Jews’ Ukrainian identity intensifies with war

For Ukrainian Jews, both at home and abroad, the war in Ukraine has helped solidify their Ukrainian identity where they had previously been wary of such identification or had called themselves Russian, writes anthropologist Marina Sapritsky-Nahum in the London School of Economics’ Religion and Global Society blog (March 2). Focusing on the Jewish bastion of Odessa, Sapritsky-Nahum writes that when she first began research on Ukraine’s Jews back in 2005, she found that they eschewed Ukrainian nationalism and that those who had emigrated felt even less connection to being Ukrainian. Those Ukrainian Jews who spoke Russian commonly identified as Russian. It is different now. “For Odessan Jews, home and abroad, the horrific war waged by Putin…has solidified their identify as Ukrainian Jews,” she writes. Jews and other Russian speakers living in Ukraine had been “shedding their Russianness” in favor of Ukrainianness since the political reverberations of 2013–2014’s Euromaidan protests, but recent events have intensified this identity change. Ukrainian President Volodymyr Zelensky has proved to be the new face of Ukrainian Jewry, even though his Jewishness was deemphasized for most of his political career.

Ukrainian synagogues and Jewish leaders have been forthright in defending and deciding to stay in the war-torn country. “In sermons, leaders of Jewish congregations are recounting themes of Jewish bravery and survival of a few at the hands of the many by connecting the war in Ukraine with the stories of Hannukah, Purim and even the Jewish exodus from Egypt.” Rabbi Shlomo Levitansky, one of the 183 Chabad emissaries and other community leaders who have promised to remain in Ukraine, says that Christian leaders have been inspired by Jewish stories of survival, such as the Jews surviving in the desert with no other food but manna sent from heaven. “Empty shop shelves and a shortage of wheat and other products leave people looking for something spiritual, a higher force,” Levitansky says. Sapritsky-Nahum concludes that while “Putin’s war has killed people and destroyed places and ideologies,…it has also birthed the strongest Ukrainian sentiment around the world. It is paving the way for a new chapter of Ukrainian-Jewish relations and a shared identity as Ukrainian Jews.”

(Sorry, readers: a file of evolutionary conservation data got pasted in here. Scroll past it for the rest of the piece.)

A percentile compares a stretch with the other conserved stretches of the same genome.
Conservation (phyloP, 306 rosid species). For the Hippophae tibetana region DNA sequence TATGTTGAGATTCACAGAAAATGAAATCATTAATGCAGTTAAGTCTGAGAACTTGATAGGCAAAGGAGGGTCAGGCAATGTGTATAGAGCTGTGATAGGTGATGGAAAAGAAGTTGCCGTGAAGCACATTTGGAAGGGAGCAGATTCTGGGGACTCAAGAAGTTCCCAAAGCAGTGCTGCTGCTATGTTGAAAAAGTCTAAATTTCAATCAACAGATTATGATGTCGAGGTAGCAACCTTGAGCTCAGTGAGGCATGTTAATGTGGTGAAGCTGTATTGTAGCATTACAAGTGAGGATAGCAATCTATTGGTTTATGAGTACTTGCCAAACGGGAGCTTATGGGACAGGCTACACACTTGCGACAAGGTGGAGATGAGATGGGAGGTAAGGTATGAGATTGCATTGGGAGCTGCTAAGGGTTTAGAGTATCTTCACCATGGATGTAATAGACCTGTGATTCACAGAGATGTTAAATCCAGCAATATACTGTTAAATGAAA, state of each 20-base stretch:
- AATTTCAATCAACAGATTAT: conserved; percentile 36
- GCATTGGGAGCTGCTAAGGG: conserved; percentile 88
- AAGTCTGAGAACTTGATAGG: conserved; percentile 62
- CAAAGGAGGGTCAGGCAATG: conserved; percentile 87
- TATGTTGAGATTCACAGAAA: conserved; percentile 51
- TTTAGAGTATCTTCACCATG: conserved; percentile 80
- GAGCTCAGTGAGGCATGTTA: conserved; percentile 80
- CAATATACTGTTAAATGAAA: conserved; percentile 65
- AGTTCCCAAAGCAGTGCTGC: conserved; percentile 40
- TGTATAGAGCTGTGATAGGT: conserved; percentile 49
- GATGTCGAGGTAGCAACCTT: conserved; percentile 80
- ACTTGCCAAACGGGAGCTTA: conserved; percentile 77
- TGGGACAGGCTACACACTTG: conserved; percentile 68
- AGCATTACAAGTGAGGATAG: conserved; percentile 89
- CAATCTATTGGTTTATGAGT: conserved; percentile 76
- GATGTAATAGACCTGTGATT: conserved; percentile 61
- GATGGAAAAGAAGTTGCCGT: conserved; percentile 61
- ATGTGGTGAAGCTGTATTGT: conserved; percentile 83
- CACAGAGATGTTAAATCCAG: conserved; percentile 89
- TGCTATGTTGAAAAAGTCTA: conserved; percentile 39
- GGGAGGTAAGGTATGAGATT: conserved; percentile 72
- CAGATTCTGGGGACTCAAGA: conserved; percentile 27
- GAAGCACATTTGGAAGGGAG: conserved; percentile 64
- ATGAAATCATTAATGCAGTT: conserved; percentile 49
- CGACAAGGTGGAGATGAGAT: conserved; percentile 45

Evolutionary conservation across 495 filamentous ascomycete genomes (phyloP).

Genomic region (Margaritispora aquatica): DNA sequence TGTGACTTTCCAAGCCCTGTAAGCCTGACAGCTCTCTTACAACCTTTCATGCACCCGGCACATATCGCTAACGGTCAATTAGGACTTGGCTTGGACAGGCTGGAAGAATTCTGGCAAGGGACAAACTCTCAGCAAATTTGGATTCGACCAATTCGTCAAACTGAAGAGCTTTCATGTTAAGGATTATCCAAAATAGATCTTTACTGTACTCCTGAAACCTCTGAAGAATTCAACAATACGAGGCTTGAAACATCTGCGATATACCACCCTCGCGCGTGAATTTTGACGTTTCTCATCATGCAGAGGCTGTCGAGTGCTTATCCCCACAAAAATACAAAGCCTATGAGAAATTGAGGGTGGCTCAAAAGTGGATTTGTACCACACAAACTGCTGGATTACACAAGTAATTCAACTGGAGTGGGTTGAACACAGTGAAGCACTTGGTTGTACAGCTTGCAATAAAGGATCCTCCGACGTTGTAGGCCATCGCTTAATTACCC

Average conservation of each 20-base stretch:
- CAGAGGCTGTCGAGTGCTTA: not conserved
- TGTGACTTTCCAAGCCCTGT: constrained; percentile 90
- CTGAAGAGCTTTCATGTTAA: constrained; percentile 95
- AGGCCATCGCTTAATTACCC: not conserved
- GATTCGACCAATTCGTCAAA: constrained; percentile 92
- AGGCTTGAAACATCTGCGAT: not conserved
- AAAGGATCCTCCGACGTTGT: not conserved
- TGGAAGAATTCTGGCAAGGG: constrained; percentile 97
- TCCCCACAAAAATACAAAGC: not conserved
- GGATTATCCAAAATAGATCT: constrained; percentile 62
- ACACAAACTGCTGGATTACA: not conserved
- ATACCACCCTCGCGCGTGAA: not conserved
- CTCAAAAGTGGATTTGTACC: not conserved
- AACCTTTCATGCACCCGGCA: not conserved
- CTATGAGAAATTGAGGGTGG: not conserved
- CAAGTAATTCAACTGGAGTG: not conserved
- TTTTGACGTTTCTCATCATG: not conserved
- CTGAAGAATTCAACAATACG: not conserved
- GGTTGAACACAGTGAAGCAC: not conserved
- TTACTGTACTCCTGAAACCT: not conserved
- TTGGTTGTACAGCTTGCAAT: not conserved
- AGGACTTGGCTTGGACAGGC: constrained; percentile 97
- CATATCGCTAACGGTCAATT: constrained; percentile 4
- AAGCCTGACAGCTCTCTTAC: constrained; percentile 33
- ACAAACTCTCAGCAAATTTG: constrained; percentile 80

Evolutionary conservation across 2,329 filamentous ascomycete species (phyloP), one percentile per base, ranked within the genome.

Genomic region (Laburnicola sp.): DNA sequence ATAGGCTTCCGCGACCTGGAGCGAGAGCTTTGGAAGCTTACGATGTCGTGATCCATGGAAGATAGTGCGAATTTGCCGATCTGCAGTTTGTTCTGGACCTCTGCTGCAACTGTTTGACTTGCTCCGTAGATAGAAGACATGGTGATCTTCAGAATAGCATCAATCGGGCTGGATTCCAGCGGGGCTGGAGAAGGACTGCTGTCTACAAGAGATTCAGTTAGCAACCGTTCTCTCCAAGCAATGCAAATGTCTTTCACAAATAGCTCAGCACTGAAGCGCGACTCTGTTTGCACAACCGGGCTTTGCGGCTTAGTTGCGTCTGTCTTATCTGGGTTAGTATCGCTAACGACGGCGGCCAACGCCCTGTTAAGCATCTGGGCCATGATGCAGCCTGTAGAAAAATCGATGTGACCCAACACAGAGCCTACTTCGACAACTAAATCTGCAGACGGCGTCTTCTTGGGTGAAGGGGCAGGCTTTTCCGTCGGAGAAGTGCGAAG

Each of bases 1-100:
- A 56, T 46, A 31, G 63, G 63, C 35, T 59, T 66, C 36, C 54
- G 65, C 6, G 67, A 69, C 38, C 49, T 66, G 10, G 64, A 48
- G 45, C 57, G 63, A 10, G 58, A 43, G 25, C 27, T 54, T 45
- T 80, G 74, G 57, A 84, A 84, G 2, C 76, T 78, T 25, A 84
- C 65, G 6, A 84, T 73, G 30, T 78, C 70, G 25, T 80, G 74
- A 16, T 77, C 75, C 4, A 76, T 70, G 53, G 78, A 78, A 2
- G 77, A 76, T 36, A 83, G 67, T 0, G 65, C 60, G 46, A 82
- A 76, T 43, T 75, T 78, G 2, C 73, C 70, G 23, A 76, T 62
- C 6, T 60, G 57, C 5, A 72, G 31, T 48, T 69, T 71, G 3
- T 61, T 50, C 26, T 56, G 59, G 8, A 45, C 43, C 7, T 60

(Religion and Global Society,

Source: Ukrainian Jewish Encounter